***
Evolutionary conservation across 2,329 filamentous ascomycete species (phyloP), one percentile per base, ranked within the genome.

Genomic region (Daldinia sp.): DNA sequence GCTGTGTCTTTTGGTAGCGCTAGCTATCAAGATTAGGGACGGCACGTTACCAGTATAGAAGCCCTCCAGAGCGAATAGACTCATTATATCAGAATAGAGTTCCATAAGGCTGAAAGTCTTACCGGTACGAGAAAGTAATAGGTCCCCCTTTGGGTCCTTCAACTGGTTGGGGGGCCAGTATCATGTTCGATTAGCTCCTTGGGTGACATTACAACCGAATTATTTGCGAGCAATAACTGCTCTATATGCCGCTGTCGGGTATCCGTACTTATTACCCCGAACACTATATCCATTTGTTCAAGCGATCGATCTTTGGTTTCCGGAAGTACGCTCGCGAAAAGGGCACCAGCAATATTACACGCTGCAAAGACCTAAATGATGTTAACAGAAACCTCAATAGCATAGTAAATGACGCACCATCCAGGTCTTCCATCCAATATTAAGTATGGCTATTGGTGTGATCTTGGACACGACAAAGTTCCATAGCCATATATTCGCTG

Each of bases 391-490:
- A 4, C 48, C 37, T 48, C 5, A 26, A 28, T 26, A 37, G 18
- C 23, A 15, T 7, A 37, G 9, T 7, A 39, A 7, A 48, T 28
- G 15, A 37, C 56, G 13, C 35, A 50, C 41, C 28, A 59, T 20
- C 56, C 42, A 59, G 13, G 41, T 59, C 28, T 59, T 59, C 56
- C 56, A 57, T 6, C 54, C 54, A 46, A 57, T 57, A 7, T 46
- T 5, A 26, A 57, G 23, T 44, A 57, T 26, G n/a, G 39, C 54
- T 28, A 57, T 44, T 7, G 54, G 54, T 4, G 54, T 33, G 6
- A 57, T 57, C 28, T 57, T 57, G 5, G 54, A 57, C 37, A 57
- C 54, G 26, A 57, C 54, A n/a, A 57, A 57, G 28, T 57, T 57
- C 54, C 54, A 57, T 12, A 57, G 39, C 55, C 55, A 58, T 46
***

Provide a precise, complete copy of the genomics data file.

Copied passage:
Evolutionary conservation across 2,329 filamentous ascomycete species (phyloP), one percentile per base, ranked within the genome.

Genomic region (Daldinia sp.): DNA sequence GCTGTGTCTTTTGGTAGCGCTAGCTATCAAGATTAGGGACGGCACGTTACCAGTATAGAAGCCCTCCAGAGCGAATAGACTCATTATATCAGAATAGAGTTCCATAAGGCTGAAAGTCTTACCGGTACGAGAAAGTAATAGGTCCCCCTTTGGGTCCTTCAACTGGTTGGGGGGCCAGTATCATGTTCGATTAGCTCCTTGGGTGACATTACAACCGAATTATTTGCGAGCAATAACTGCTCTATATGCCGCTGTCGGGTATCCGTACTTATTACCCCGAACACTATATCCATTTGTTCAAGCGATCGATCTTTGGTTTCCGGAAGTACGCTCGCGAAAAGGGCACCAGCAATATTACACGCTGCAAAGACCTAAATGATGTTAACAGAAACCTCAATAGCATAGTAAATGACGCACCATCCAGGTCTTCCATCCAATATTAAGTATGGCTATTGGTGTGATCTTGGACACGACAAAGTTCCATAGCCATATATTCGCTG

Each of bases 391-490:
- A 4, C 48, C 37, T 48, C 5, A 26, A 28, T 26, A 37, G 18
- C 23, A 15, T 7, A 37, G 9, T 7, A 39, A 7, A 48, T 28
- G 15, A 37, C 56, G 13, C 35, A 50, C 41, C 28, A 59, T 20
- C 56, C 42, A 59, G 13, G 41, T 59, C 28, T 59, T 59, C 56
- C 56, A 57, T 6, C 54, C 54, A 46, A 57, T 57, A 7, T 46
- T 5, A 26, A 57, G 23, T 44, A 57, T 26, G n/a, G 39, C 54
- T 28, A 57, T 44, T 7, G 54, G 54, T 4, G 54, T 33, G 6
- A 57, T 57, C 28, T 57, T 57, G 5, G 54, A 57, C 37, A 57
- C 54, G 26, A 57, C 54, A n/a, A 57, A 57, G 28, T 57, T 57
- C 54, C 54, A 57, T 12, A 57, G 39, C 55, C 55, A 58, T 46